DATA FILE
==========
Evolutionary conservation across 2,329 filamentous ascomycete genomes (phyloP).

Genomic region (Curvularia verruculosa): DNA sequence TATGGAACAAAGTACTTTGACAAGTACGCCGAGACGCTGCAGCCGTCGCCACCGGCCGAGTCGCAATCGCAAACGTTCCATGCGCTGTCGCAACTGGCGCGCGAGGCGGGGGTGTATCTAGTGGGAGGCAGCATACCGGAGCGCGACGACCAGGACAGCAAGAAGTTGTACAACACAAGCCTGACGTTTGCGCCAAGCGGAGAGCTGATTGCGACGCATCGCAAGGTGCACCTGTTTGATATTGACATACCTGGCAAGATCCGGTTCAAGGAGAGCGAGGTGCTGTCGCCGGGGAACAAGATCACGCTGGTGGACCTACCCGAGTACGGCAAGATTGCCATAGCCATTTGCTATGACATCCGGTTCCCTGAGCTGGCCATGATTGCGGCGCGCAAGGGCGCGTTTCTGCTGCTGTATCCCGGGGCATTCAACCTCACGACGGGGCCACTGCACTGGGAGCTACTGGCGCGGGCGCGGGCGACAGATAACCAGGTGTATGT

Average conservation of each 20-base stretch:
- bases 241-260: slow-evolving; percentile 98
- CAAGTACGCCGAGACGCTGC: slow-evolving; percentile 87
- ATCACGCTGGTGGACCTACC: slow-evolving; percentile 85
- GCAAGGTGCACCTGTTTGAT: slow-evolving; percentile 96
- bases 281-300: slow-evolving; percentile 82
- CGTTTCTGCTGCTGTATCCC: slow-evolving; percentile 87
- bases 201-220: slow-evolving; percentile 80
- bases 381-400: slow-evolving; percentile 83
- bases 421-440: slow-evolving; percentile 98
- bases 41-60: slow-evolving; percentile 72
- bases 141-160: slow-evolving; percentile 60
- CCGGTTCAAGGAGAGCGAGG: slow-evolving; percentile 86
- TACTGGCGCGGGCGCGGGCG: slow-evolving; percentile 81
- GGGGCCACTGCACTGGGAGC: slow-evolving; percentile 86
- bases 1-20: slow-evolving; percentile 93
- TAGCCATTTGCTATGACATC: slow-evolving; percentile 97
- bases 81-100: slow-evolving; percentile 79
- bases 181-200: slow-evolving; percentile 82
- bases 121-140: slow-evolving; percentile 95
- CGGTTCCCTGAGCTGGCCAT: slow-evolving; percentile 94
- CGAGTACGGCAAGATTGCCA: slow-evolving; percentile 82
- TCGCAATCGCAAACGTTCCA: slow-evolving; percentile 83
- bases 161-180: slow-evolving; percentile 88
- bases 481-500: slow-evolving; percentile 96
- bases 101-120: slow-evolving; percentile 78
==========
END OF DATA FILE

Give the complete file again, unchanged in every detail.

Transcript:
Evolutionary conservation across 2,329 filamentous ascomycete genomes (phyloP).

Genomic region (Curvularia verruculosa): DNA sequence TATGGAACAAAGTACTTTGACAAGTACGCCGAGACGCTGCAGCCGTCGCCACCGGCCGAGTCGCAATCGCAAACGTTCCATGCGCTGTCGCAACTGGCGCGCGAGGCGGGGGTGTATCTAGTGGGAGGCAGCATACCGGAGCGCGACGACCAGGACAGCAAGAAGTTGTACAACACAAGCCTGACGTTTGCGCCAAGCGGAGAGCTGATTGCGACGCATCGCAAGGTGCACCTGTTTGATATTGACATACCTGGCAAGATCCGGTTCAAGGAGAGCGAGGTGCTGTCGCCGGGGAACAAGATCACGCTGGTGGACCTACCCGAGTACGGCAAGATTGCCATAGCCATTTGCTATGACATCCGGTTCCCTGAGCTGGCCATGATTGCGGCGCGCAAGGGCGCGTTTCTGCTGCTGTATCCCGGGGCATTCAACCTCACGACGGGGCCACTGCACTGGGAGCTACTGGCGCGGGCGCGGGCGACAGATAACCAGGTGTATGT

Average conservation of each 20-base stretch:
- bases 241-260: slow-evolving; percentile 98
- CAAGTACGCCGAGACGCTGC: slow-evolving; percentile 87
- ATCACGCTGGTGGACCTACC: slow-evolving; percentile 85
- GCAAGGTGCACCTGTTTGAT: slow-evolving; percentile 96
- bases 281-300: slow-evolving; percentile 82
- CGTTTCTGCTGCTGTATCCC: slow-evolving; percentile 87
- bases 201-220: slow-evolving; percentile 80
- bases 381-400: slow-evolving; percentile 83
- bases 421-440: slow-evolving; percentile 98
- bases 41-60: slow-evolving; percentile 72
- bases 141-160: slow-evolving; percentile 60
- CCGGTTCAAGGAGAGCGAGG: slow-evolving; percentile 86
- TACTGGCGCGGGCGCGGGCG: slow-evolving; percentile 81
- GGGGCCACTGCACTGGGAGC: slow-evolving; percentile 86
- bases 1-20: slow-evolving; percentile 93
- TAGCCATTTGCTATGACATC: slow-evolving; percentile 97
- bases 81-100: slow-evolving; percentile 79
- bases 181-200: slow-evolving; percentile 82
- bases 121-140: slow-evolving; percentile 95
- CGGTTCCCTGAGCTGGCCAT: slow-evolving; percentile 94
- CGAGTACGGCAAGATTGCCA: slow-evolving; percentile 82
- TCGCAATCGCAAACGTTCCA: slow-evolving; percentile 83
- bases 161-180: slow-evolving; percentile 88
- bases 481-500: slow-evolving; percentile 96
- bases 101-120: slow-evolving; percentile 78